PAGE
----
- While healthcare professionals are at high risk for burnout, it can happen to anyone.
- Even questioning if you are burned out indicates that you need a break.
- Being more tired than usual, experiencing increased aches and pains, irritability, and sleep or appetite changes are often signs of burnout.
The stress of the past few years of a pandemic, coupled with the violence and trauma that plagued our cities, many report experiencing burnout or compassion fatigue in their jobs. Even though it feels like we can finally breathe after experiencing an almost three-year pandemic, many report feeling more stressed than usual—and more stressed than they did during the pandemic itself—most likely due to job-related burnout.
Read on for 15 signs that you might be experiencing burnout.
- You are more tired than usual. When not related to sleep disorders or another medical issue, feeling tired all of the time is usually due to stress or burnout.
- You feel more critical of work tasks. Maybe everything is annoying. Every. Thing. That email or text from a coworker. The phone call from the office secretary. The knock at the door.
- You feel bored or unchallenged. When we do not feel challenged, it can feel like our job is more work than normal.
- Things feel tedious. From clocking in to answering calls, basic mundane tasks start to feel like they take more energy and effort than usual.
- You skip lunch or breaks. Although it might seem counterintuitive, those who are burned out might find it easier to just sit at their desk instead of leaving for lunch or break.
- You take more time off, come in late, or call in more often. You are desperate for a break and find you have less motivation for the job.
- You are getting sick more often. Our bodies tell us everything we need to know about how we are doing.
- You fantasize about different career fields or jobs with less responsibility. A client of mine who is a teacher knew she was burned out when she was looking for jobs, "anything but teaching!" She just knew she could not do it anymore. She had nothing left to give.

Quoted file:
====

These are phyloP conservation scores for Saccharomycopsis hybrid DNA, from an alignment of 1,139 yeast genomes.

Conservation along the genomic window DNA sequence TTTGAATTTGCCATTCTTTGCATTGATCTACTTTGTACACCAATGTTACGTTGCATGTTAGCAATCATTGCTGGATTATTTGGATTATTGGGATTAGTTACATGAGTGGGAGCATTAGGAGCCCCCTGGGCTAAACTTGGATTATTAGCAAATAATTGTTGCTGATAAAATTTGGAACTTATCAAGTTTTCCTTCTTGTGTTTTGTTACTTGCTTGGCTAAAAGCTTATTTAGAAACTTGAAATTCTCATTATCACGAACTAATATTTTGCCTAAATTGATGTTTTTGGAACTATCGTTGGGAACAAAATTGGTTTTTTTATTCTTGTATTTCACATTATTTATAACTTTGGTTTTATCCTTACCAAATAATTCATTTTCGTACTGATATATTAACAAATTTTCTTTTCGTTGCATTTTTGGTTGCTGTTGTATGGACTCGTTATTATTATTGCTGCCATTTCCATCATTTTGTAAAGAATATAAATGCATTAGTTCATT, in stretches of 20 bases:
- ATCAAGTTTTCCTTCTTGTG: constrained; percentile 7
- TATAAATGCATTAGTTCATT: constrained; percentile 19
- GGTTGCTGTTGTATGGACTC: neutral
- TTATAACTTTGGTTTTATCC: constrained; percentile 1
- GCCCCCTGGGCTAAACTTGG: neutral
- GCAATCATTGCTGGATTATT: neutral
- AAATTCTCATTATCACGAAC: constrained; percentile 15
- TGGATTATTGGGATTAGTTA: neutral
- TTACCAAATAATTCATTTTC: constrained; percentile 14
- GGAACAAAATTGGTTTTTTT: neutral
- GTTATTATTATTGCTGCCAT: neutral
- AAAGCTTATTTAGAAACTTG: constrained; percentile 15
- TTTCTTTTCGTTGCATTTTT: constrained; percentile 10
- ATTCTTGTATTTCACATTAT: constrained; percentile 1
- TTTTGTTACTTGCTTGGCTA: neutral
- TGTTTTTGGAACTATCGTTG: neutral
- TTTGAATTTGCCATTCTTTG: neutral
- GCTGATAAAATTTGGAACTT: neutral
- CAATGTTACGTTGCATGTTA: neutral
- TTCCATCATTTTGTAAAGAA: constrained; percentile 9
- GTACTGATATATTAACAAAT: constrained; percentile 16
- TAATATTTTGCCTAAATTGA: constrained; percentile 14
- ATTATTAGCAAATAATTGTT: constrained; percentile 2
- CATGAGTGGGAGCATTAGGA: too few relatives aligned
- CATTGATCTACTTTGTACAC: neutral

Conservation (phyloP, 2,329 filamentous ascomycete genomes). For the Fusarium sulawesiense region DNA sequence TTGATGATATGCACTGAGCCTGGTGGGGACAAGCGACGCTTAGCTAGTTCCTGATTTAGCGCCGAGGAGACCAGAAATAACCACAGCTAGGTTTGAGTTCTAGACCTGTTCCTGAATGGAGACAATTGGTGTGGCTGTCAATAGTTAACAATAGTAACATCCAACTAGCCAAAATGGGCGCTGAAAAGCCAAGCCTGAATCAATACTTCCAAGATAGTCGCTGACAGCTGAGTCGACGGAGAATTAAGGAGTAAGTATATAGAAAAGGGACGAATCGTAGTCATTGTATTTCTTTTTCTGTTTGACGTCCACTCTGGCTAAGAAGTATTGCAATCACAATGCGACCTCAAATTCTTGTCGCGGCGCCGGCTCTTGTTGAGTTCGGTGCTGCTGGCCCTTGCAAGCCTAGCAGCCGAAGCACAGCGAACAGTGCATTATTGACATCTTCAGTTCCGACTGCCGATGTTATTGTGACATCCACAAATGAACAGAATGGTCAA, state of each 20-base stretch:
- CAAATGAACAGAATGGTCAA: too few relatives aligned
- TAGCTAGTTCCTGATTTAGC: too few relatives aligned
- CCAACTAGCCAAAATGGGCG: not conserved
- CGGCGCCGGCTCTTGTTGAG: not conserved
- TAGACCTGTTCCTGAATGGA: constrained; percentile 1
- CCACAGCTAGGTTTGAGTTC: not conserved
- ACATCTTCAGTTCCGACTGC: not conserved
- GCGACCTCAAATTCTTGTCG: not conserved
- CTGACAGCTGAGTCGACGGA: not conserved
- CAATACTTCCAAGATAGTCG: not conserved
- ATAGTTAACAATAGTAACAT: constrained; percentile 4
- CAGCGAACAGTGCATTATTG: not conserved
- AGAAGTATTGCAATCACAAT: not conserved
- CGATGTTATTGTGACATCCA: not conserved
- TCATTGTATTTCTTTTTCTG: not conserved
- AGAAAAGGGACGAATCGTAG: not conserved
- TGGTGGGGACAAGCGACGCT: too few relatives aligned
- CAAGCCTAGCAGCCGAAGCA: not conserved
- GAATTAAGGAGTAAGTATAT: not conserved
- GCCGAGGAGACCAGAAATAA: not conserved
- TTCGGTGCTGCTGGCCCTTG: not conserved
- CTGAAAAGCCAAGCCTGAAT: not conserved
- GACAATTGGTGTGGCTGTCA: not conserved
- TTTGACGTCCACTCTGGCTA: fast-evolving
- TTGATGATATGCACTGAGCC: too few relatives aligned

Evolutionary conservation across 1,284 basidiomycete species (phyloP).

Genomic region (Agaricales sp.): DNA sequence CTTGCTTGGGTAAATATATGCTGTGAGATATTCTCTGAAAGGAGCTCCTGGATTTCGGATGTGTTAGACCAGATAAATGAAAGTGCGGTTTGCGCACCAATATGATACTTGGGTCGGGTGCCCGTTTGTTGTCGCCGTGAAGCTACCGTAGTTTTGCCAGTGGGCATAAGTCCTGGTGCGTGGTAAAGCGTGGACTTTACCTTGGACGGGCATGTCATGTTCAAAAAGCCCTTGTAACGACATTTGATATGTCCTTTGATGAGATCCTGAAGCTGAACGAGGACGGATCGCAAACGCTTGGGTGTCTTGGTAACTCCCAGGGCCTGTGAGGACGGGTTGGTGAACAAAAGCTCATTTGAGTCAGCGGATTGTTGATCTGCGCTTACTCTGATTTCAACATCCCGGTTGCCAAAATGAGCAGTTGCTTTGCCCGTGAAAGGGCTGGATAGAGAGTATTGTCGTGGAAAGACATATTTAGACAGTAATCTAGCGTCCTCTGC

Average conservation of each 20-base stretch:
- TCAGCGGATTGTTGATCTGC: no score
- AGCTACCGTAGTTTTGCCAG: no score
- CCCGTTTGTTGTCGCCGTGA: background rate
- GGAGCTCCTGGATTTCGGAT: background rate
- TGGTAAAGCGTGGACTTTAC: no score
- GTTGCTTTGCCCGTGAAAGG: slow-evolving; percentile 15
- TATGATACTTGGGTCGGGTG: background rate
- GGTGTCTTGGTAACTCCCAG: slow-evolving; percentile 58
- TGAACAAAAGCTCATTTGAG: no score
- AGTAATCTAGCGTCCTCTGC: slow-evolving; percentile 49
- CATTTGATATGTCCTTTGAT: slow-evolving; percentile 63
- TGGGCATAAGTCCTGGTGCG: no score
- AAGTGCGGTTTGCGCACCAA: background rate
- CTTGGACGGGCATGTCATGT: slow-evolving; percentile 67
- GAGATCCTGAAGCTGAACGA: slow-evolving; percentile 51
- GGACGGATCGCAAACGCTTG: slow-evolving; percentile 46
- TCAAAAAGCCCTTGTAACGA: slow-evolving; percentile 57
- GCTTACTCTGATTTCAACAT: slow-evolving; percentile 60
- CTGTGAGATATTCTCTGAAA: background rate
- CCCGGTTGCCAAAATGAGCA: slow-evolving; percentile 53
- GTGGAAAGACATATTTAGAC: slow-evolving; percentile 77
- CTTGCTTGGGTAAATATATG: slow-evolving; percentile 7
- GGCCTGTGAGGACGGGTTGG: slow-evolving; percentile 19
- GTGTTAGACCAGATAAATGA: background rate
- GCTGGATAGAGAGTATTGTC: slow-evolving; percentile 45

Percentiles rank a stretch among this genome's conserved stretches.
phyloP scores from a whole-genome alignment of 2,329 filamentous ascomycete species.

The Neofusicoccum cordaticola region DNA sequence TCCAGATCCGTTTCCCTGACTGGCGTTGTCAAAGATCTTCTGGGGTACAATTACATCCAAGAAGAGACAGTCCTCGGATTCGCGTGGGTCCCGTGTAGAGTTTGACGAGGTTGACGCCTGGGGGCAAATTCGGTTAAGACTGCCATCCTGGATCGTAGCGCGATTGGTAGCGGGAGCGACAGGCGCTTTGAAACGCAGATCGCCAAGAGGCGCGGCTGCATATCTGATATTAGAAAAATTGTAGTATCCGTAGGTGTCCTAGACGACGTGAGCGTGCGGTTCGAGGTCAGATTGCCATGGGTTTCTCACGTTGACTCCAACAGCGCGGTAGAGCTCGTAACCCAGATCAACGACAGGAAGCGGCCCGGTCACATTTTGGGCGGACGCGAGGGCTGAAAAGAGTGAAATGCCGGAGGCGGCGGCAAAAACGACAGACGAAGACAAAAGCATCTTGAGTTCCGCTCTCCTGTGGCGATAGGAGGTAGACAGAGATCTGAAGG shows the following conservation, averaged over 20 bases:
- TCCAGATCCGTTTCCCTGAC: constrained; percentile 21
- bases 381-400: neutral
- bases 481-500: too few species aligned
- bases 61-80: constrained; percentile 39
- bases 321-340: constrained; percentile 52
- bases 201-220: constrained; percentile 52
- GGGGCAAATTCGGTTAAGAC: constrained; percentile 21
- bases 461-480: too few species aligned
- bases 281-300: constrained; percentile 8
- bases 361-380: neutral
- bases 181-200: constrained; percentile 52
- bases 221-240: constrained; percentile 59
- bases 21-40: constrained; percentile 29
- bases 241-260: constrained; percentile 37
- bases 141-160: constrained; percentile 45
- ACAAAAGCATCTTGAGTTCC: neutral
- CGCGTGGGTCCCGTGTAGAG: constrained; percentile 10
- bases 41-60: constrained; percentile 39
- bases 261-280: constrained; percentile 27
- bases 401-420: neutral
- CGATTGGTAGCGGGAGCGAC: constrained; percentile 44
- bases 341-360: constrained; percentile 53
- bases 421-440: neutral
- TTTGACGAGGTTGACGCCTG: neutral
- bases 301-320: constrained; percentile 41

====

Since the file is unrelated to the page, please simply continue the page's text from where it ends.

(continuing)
- You resent the customers or clients you serve. Few people love dealing with angry or resentful customers, but when interacting with even non-angry customers makes you feel overwhelmed, and you might need a break!
- You feel your work doesn't matter or is not making a difference. This is a huge sign of burnout, especially for healthcare and teaching professionals.
- You self-medicate. Many cope with stress and burnout by using more alcohol, cigarettes, or unhealthy eating to cope with the stress.
- Your sleep is affected. If you are struggling to fall asleep or feeling like you can not stay asleep, it might be due to the stress on your body.
- You struggle to pay attention or concentrate. If this is something new for you, it might be worth looking into whether this is due to stress at work.
- Your medical issues are worse. People under more stress often find that their blood sugars are higher, their blood pressure is elevated, or other medical concerns are exacerbated.
- You're reading this. If you are asking yourself if you are feeling burned out, this is usually one of the first indications that something is going on- even if only partially.
What You Can Do
- The first step is to admit to it, because you can't heal if you do not recognize there is something to heal from. We can sometimes feel as though we have to be “bigger” than our feelings, like we have to “push through it” and just "grin and bear it" or even ignore our feelings and experiences until they go away. But this can easily become exhausting, difficult to maintain, and worsen the feelings. Give yourself permission to slow things down for a moment and acknowledge your feelings and experiences of them.
- Take a break. Instead of powering through or distraction, slowing down and allowing the feeling to run its course will result in greater healing. This might mean taking a vacation or a long weekend away for some. For others, it might mean stepping away from the desk and going out to lunch or leaving work on time today.
- Grounding and mindfulness. Grounding is self-soothing by orienting ourselves to the present moment and can help with stress. Focus on taking a few deep breaths to help regulate the body when you feel overwhelmed.
- Positive self-talk. Remind yourself that what you feel is a normal reaction and that nothing is wrong with you.
- Empower yourself. For many, this might mean looking for a change, whether it's a change in shift, hours worked, or even looking for different jobs. For some, who have experienced burnout for long periods, it might even mean a career change.
Bray, B. 2018. American Counseling Association: The battle against burnout. https://ct.counseling.org/2018/03/the-battle-against-burnout/. Accessed 11/17/2022.
Mayo Clinic. (n.d.). 2021. Job burnout: How to spot it and take action.